tribute to cowboys

Okay, I’ve gone and done it. I’ve perpetrated a Western.

Well, sort of a Western. It starts in Hollywood, in 1950, but soon flashes back to the traditional West of the 1800s. After years of publishing science-fiction and (I guess) science-fantasy, it was inevitable that I’d try a western sooner or later.

Unfortunately, it’s probably much too late for this one. You see, it’s meant as a tribute to all those B-westerns I saw at our double-feature weekend movie theater starting probably before second grade. I enjoyed every one of the cowboy stars mentioned in the Statler Brothers’ song and then some.

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                                                                                           ***

                                                                                          ***

So, really, I wrote the book for me. Even if only a few people read it, I did what I set out to do: Pay tribute to those actors and actresses who toiled at Republic, Monogram/Allied Artists, Columbia, Universal and even little PRC, studios that rolled out little 60-minute series westerns by the covered-wagon-load—and brought me and my young friends so much entertainment. This was long before most homes had TVs. True, we had radio dramas, but there was still nothing like viewing the latest shoot-’em-up each weekend. Sometimes twice!

The book is titled Gunfight at Gower Gulch. In early Hollywood, the intersection of Sunset Boulevard and Gower Street in Hollywood got that nickname in the days of silent movies, because it became the gathering place for actual cowboys seeking jobs as stuntmen, wranglers, or just members of an outlaw gang or posse, maybe even bigger roles, when casting calls at the nearby studios opened. That’s where the book starts and pretty much ends.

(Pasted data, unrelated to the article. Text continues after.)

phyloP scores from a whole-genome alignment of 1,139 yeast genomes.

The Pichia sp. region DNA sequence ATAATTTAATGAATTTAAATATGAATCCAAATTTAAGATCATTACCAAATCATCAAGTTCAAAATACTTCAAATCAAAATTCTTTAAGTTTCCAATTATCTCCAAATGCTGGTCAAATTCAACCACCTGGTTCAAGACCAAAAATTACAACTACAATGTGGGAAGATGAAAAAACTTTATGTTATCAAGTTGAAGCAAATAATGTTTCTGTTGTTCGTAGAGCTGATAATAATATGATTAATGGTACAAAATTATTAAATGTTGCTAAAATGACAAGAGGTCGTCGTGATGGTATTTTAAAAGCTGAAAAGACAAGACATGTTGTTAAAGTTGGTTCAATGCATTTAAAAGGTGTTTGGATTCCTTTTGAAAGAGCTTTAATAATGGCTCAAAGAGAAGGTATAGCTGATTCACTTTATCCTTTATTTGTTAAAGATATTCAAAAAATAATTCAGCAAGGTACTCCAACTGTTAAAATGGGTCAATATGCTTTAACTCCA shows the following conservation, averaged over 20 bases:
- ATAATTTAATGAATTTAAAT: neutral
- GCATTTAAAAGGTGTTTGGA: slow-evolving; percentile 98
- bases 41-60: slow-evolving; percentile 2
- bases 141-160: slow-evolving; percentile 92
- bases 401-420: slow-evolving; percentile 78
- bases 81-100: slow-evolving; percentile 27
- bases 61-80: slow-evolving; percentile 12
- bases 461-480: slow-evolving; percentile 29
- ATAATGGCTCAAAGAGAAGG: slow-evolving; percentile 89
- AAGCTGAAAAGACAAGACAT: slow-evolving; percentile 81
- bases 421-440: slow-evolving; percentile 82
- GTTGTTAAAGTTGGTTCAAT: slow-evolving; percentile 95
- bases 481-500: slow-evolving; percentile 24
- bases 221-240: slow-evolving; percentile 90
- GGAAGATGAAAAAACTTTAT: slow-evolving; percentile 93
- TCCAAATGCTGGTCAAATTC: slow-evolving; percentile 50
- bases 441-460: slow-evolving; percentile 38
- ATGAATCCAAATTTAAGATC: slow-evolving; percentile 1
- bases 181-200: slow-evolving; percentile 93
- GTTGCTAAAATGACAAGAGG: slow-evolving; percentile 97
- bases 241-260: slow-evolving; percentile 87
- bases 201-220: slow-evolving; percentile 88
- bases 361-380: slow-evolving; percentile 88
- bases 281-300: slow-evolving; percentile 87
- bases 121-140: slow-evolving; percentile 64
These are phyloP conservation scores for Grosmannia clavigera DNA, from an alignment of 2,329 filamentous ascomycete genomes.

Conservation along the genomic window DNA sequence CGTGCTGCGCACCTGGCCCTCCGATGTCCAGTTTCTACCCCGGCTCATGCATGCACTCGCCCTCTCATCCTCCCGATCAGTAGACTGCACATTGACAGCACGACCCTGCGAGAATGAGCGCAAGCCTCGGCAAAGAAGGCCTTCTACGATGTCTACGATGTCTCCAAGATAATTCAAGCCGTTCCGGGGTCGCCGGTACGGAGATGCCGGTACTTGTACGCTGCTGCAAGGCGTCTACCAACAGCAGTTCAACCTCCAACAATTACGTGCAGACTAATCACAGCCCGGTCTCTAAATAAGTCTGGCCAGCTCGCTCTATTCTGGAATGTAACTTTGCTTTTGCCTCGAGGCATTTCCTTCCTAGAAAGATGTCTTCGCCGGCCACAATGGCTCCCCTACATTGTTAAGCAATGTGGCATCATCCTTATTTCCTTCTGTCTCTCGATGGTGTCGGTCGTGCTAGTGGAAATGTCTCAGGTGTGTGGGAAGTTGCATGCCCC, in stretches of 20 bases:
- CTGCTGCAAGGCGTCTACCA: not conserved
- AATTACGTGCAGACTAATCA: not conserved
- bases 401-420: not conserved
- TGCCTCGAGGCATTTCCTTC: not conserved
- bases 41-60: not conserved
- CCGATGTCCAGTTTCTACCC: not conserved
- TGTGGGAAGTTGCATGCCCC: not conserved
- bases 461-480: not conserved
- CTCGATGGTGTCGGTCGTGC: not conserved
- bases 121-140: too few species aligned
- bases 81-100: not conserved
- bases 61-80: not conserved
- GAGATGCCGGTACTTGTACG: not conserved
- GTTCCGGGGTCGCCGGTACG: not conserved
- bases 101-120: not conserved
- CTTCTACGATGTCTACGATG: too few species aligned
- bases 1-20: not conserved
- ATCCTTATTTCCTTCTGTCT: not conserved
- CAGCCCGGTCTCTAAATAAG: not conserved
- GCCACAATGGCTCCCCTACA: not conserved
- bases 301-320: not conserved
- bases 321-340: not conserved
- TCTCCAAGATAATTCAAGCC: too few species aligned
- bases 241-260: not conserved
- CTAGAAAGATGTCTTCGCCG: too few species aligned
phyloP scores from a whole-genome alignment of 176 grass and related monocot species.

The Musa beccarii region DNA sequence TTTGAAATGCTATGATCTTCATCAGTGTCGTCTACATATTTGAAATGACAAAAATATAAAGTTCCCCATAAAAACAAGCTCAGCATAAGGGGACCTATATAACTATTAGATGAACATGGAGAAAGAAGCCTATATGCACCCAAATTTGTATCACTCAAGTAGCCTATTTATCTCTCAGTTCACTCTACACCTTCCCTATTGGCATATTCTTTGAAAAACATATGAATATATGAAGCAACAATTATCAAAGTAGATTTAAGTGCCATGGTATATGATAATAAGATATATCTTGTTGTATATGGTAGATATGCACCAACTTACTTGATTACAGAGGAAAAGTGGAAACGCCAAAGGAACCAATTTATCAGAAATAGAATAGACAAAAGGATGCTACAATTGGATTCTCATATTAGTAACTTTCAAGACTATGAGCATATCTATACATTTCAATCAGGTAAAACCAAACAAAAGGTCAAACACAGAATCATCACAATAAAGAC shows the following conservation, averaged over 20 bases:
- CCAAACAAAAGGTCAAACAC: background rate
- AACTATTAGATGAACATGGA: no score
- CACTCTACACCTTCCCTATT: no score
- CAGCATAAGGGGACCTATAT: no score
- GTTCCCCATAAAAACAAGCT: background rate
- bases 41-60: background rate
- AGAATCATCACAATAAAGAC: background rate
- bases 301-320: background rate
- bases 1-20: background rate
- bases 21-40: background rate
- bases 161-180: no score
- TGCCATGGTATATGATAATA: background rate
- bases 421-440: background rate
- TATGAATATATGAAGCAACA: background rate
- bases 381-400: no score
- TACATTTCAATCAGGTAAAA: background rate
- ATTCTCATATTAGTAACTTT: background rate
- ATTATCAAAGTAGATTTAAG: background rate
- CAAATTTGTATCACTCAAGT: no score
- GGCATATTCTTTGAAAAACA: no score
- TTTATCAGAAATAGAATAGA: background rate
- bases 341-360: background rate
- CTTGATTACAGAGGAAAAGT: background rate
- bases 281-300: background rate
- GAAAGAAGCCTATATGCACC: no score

I invented a character who lived as a youngster in the historic West and, in his old age, becomes a “script sweetener” in Hollywood, adding authenticity to Westerns. (I got that idea from a Harlan Ellison short story, “Laugh Track,” about a reclusive consultant who “sweetens” laugh tracks for radio and TV using laughing  ghosts.) It’s not as far-fetched as you might think. Wyatt Earp made his way to Hollywood and consulted with folks such as director John Ford. Emmett Dalton was involved in a movie about the Dalton brothers’ outlaw activities. Frank James and Cole Younger lived to tell about their former outlaw careers.

Anyway, it’s available in all the usual places (if you buy the paperback on Amazon, the Kindle version is free). I only wish I could have produced it sooner, when more people who would get the inside bits were around. But it took me this long to complete the necessary research, on both the real and reel West. Here’s hoping some folks enjoy it.


More information at:
https://www.amazon.com/s/ref=nb_sb_noss?url=search-alias%3Ddigital-text&field-keywords=Paul+Dellinger

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